The authors of this study aimed to analyze how solar radiation--insolation--can be utilized in farming and agriculture. Insolation has a great effect on an ecosystems "air and soil heating, evapotranspiration, photosynthesis, winds, and snow melt" and thus is relevant in studying an ecosystem's primary productivity (Fu & Rich). The authors cited that early models created using ArcGIS software, such as the SolarFlux model, had been used for many years in this realm of research but posed logistical problems such as the need for high-cost GIS software. Digital Elevation Modeling was being used to analyze insolation's and topography's effect on soil temperatures.
Fu and Rich developed their insolation-temperature maps with topography, elevation, canopy cover, and surface orientation all taken into account. Their research found that "maximum daily soil temperature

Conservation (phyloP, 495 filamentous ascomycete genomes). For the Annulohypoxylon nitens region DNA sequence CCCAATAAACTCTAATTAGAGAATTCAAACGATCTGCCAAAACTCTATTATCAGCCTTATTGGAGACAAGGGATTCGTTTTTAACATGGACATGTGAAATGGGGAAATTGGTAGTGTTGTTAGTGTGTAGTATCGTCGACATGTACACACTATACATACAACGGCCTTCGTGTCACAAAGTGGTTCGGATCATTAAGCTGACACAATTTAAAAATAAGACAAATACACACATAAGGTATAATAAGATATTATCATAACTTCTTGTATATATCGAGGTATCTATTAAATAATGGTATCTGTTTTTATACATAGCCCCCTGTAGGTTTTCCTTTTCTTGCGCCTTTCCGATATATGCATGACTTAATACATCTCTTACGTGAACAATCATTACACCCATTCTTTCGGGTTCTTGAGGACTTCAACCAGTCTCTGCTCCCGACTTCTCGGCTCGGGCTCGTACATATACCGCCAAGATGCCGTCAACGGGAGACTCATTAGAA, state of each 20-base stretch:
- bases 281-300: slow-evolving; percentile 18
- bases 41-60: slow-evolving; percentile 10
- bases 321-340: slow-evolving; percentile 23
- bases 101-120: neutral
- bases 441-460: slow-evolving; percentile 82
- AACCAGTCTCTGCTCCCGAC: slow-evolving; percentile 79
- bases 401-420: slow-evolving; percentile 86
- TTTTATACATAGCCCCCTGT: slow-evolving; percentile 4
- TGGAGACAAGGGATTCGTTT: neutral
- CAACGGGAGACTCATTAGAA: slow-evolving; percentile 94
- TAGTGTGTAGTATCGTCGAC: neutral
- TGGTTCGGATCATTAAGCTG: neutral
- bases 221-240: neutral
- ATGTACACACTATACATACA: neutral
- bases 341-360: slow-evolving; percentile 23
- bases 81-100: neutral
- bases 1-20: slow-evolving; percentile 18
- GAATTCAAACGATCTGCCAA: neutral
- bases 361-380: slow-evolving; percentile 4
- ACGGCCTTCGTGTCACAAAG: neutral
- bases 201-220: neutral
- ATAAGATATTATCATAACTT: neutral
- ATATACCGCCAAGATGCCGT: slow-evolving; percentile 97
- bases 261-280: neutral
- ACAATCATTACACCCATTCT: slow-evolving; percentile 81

is determined by heating during the day, and this is strongly influenced at the local
insolation," leading them to conclude that solar radiation has the strongest influence on the daily temperature increase in an area (Fu & Rich).
Fu, P., & Rich, P. M. (2002). A geometric solar radiation model with applications in agriculture and forestry. Computers and electronics in agriculture, 37(1), 25-35.